For an IAN Approach to be recognized and work in a Boeing 737, does the Approach G/P need to be exactly 3° or can it vary?

  • $\begingroup$ I assume you meant 3° (the typical G/P angle), not 3%? $\endgroup$
    – Bianfable
    Sep 11, 2020 at 10:28

1 Answer 1


The G/P can deviate from the typical 3 degrees, but not much.

For any non-precision approach (NPA) flown with VNAV or Integrated Approach Navigation (IAN), the navigation database needs to contain a stored glide path (GP) angle or a suitable waypoint (runway or MAP):

VNAV should be used only for approaches that have one of the following features:

  • a published GP angle on the LEGS page for the final approach segment
  • an RWxx waypoint coincident with the approach end of the runway
  • a missed approach waypoint before the approach end of the runway, (e.g., MXxx).


The FMC obtains the GP angle displayed on the LEGS page from the navigation database. [...] A GP angle is coded in the navigation database for nearly all straight-in approach procedures.


This GP angle is normally defined by the regulatory authority responsible for the approach procedure and provides a continuous descent at a constant flight path angle for a final approach path that complies with minimum altitudes at intermediate step-down fixes. The typical GP angle is approximately 3.00°, but can vary from 2.75° to 3.77°.

(Boeing 737 NG FCTM 5.45 - Approach and Missed Approach, emphasis mine)

As you can see, the GP angle can vary between 2.75 and 3.77 degrees. For IAN, this G/P information is passed on to the AFDS by the FMC. The list of IAN restrictions does not limit the GP angle:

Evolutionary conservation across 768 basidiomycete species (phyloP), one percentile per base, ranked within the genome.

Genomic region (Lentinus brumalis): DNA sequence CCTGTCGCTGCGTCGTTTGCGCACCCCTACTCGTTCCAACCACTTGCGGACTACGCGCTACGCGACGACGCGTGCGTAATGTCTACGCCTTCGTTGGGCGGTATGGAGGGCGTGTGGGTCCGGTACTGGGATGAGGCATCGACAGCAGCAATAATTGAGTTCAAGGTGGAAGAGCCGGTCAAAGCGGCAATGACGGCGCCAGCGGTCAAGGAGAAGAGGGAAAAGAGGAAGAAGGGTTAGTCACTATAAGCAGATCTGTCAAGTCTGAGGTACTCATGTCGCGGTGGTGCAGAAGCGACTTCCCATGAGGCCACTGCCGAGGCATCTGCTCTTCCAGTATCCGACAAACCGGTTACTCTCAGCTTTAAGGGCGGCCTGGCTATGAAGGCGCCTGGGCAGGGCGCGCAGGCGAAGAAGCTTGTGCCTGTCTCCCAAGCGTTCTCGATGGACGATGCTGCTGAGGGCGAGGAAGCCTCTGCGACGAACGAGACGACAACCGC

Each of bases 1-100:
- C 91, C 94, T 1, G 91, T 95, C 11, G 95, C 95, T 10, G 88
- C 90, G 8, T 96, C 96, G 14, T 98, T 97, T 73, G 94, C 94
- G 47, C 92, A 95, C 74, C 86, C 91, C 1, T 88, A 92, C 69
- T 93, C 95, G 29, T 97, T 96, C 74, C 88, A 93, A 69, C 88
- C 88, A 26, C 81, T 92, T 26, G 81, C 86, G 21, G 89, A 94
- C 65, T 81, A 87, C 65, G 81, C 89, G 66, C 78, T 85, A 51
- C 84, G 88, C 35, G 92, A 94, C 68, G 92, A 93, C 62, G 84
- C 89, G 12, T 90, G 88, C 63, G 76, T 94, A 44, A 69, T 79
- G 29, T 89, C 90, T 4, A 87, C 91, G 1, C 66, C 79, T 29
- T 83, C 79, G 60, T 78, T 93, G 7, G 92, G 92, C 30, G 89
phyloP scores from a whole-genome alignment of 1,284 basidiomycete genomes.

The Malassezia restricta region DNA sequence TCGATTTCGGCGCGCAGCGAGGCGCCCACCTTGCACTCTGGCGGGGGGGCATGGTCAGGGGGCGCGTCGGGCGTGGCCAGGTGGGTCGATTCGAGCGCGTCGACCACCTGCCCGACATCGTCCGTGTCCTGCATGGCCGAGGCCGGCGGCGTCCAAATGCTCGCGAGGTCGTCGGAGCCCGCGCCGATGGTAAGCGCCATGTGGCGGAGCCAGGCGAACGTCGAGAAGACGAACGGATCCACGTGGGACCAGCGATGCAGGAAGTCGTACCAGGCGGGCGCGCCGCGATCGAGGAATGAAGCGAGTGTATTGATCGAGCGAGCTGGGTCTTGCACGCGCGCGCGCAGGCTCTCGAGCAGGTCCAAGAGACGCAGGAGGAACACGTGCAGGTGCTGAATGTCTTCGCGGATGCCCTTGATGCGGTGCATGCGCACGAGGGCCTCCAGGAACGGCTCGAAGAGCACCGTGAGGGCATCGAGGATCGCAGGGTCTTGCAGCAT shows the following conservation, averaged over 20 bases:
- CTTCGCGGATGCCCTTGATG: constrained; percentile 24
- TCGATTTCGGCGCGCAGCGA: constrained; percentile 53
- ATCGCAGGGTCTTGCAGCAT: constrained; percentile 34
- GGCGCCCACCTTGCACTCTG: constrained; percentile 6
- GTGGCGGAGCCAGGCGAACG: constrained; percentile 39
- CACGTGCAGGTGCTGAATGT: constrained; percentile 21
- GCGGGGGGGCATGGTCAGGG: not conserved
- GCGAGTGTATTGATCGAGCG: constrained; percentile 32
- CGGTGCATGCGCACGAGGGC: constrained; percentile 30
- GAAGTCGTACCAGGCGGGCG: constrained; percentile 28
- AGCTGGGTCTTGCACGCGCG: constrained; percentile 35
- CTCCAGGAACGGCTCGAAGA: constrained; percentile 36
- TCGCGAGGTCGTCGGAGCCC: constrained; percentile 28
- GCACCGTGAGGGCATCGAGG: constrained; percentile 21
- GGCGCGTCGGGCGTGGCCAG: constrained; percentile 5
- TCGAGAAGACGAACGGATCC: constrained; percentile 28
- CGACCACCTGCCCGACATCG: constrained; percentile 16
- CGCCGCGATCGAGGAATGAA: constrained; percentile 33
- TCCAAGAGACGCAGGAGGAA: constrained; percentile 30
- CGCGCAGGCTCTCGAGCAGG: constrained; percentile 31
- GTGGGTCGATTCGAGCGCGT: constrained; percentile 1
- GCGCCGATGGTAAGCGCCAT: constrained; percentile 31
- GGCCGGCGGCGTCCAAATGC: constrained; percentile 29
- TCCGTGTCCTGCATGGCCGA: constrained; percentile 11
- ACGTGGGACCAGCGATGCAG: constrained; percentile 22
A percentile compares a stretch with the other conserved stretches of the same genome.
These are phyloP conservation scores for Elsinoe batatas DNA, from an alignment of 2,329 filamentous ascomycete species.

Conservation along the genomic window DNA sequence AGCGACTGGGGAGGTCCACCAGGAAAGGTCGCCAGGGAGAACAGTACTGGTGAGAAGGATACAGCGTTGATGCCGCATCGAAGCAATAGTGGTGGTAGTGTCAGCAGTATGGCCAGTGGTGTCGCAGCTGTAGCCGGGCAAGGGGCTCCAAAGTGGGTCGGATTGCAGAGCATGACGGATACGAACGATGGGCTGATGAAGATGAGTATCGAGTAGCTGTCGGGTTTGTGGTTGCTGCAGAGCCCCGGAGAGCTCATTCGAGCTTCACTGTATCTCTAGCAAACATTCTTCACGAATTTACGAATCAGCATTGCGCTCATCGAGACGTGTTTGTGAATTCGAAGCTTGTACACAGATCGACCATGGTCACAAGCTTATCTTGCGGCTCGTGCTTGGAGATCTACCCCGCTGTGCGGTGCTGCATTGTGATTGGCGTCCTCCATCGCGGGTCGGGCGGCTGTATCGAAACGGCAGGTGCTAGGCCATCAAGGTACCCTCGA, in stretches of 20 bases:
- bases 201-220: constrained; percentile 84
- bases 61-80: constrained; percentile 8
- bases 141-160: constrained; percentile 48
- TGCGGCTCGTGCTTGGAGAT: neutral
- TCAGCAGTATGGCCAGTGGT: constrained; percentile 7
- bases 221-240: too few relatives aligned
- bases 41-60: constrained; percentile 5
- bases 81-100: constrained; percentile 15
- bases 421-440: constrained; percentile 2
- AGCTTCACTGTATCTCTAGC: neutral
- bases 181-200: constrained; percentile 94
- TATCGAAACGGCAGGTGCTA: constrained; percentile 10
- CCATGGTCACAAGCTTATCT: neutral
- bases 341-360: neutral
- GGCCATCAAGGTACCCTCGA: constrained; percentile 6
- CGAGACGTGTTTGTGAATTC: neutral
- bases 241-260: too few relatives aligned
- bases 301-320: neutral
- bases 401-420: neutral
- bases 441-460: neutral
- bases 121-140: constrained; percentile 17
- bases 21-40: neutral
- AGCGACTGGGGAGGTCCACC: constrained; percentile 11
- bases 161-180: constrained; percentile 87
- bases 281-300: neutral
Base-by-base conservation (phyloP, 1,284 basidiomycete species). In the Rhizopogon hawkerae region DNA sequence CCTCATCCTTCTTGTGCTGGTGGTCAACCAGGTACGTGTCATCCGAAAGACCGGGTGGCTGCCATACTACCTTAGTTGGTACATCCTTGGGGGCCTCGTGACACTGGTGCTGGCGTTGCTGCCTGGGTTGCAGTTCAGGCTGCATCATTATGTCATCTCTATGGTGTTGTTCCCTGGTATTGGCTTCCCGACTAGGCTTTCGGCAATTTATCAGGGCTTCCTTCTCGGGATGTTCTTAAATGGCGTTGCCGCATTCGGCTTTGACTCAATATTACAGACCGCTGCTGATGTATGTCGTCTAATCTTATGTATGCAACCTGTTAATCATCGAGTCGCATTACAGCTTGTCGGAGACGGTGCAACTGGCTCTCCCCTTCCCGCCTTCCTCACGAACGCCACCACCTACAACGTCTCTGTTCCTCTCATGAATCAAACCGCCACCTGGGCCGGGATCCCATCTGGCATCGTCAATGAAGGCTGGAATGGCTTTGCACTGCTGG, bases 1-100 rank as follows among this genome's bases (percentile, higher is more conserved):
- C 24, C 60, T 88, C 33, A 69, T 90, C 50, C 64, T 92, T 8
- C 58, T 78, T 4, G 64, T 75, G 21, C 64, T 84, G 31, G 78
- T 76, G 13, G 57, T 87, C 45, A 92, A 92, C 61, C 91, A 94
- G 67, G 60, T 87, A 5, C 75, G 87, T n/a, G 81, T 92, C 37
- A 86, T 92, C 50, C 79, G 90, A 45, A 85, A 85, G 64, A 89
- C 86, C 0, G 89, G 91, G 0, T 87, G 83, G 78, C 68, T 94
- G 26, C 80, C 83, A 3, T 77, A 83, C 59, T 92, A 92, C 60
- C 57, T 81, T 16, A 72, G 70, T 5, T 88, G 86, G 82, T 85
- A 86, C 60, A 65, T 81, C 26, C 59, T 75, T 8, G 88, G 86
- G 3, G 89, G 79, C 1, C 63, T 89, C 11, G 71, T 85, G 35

IAN Requirements and Restrictions

  • airplanes must be equipped with FMC U10.5 or later and IAN FMA displays
  • dual or single engine approaches are authorized
  • waypoints in the navigation database from the FAF onward may not be modified
  • raw data monitoring is required during localizer based approaches. During FMC based non-ILS approaches, raw data monitoring is recommended when available in accordance with the techniques described in the Non-ILS approach section in this chapter
  • QFE operation is not authorized
  • cold temperature altitude corrections are not permitted
  • RNP appropriate for the approach must be used
  • the autopilot is required until suitable visual reference is established when performing an approach requiring an RNP of 0.15 or lower.

(Boeing 737 NG FCTM 5.60 - Approach and Missed Approach)

The FCTM does however says the following about when an approach can be flown with IAN:

For FMC based approaches, a proper series of legs/waypoints describing the approach route including an appropriate vertical path or glide path (GP) angle must appear on the LEGS page. A GP angle displayed on the LEGS page means the vertical path complies with final approach step-down altitudes (minimum altitude constraints). A glide path angle suitable for an IAN approach is one that approximates 3° and crosses the runway threshold at approximately 50 feet.

(Boeing 737 NG FCTM 5.61 - Approach and Missed Approach, emphasis mine)

It does not say if the full range from 2.75 to 3.77 degrees is considered approximately 3.00°, but it certainly does not have to be exactly 3.


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